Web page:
PharmacyChecker Blog

Helping Americans Get The Truth About Prescription Drug Savings
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With drug importation champion Senator Byron Dorgan’s departure from the Senate, advocates for lower drug prices were concerned that no one would step up to the plate. Raising the issue from the dead, in an interview yesterday with, Senator Chuck Grassley (R-IA), who supported the Dorgan bill, has boldly picked up the torch unambiguously voicing his continuing support of the legislation to allow lower priced drug imports.

Senator Grassley’s frames the issue as follows:

“Giving American consumers access to imported prescription drugs would force pharmaceutical companies to re-evaluate this unfair pricing strategy and drive U.S. prices down. It’s a free-trade issue. American consumers are able to buy almost every other product available from other countries. The same should be true for prescription drugs.”

It is estimated that at least one million Americans a year personally import their prescription medication, pursuant to a valid prescription, despite its current technical illegality. The last attempt to legalize personal drug importation (in order to bring down prescription drug prices for Americans) was Senator Dorgan’s proposed amendment to the Patient Protection and Affordable Health Care Act of 2009. The amendment would have lifted the federal ban, ending any unjust stigma  associated with Americans buying drugs from legitimate pharmacies in Canada and other countries. The amendment, which contained the provisions of the Pharmaceutical Market Access and Drug Safety Act, garnered 51 votes for, and 48 against, nine shy of the 60 votes needed for passage under senate rules.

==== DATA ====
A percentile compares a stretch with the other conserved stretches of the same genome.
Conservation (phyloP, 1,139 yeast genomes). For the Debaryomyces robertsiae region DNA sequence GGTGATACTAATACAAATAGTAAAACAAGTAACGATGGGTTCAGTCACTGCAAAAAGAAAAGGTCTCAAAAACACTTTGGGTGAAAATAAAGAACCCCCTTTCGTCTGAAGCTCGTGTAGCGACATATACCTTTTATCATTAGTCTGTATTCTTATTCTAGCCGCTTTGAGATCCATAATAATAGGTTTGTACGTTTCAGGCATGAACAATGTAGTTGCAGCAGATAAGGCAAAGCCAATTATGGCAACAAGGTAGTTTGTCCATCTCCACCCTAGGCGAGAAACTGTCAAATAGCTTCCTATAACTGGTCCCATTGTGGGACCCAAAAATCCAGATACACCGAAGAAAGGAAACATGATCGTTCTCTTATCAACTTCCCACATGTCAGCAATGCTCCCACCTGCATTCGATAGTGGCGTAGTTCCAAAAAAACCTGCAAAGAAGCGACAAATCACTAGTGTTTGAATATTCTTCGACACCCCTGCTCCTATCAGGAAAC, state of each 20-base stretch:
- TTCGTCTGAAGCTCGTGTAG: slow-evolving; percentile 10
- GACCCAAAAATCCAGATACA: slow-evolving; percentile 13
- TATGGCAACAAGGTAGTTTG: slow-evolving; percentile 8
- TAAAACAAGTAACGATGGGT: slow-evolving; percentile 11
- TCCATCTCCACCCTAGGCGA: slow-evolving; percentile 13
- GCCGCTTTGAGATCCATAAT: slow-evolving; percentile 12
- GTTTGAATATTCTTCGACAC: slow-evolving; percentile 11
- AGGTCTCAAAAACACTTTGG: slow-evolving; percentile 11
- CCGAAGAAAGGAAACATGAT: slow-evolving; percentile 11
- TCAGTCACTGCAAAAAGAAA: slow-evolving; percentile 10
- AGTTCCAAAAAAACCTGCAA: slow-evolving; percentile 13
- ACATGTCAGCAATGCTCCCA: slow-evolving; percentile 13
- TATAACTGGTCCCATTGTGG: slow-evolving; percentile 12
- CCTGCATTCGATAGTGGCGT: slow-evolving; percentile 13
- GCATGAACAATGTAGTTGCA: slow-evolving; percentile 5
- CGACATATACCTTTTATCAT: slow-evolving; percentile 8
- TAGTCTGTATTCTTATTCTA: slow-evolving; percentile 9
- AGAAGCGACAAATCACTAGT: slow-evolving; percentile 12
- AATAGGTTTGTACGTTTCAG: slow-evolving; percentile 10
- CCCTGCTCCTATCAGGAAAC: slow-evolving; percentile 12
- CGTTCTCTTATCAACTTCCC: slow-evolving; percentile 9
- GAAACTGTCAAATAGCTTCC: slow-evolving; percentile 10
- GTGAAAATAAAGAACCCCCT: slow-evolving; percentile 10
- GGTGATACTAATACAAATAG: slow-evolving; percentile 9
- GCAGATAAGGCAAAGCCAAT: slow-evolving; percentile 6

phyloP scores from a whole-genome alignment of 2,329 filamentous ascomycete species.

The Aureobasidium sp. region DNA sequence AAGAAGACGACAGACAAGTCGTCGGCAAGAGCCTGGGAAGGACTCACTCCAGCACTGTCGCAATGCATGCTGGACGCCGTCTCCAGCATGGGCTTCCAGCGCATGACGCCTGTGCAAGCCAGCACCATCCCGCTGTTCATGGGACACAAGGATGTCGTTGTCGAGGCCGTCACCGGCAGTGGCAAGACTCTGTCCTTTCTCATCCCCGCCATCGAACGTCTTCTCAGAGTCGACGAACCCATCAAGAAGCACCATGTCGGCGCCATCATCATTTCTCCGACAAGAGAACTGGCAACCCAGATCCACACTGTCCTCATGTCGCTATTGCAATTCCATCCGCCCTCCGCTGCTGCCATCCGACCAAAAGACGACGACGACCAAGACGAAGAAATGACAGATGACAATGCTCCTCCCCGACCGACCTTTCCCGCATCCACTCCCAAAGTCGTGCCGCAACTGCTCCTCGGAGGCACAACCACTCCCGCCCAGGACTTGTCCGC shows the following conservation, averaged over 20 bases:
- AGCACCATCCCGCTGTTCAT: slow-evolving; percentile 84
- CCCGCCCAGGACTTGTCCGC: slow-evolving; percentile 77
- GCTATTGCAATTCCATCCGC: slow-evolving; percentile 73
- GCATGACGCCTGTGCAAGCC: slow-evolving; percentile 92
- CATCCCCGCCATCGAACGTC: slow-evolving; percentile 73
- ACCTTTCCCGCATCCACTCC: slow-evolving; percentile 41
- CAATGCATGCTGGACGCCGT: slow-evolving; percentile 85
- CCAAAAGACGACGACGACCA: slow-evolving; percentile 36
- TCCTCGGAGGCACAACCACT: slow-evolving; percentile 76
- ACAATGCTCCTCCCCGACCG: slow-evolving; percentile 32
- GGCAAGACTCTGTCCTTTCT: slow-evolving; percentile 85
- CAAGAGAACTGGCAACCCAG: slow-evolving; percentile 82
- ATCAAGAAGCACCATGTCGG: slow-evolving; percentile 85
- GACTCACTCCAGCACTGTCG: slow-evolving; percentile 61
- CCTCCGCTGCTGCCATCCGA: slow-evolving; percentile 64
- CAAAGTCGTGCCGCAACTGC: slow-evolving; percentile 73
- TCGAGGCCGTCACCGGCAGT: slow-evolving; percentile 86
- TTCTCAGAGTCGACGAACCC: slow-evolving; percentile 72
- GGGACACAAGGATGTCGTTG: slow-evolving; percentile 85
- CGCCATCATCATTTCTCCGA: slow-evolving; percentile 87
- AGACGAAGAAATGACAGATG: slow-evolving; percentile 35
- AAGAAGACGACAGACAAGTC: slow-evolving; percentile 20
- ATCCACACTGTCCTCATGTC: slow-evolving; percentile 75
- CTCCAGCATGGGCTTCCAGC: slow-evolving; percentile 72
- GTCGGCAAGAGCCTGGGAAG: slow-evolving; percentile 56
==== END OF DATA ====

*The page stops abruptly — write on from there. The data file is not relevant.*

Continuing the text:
In his interview with, Senator Grassley also emphasized the importance of the generic market for prescription savings. Working with Senator Herb Kohl (D-WI), Sen. Grassley voiced support for legislation that would make it more difficult for brand and generic drug companies to enter agreements that slow the pace at which generic drugs reach the market.

On both of these issues, we at couldn’t agree more.

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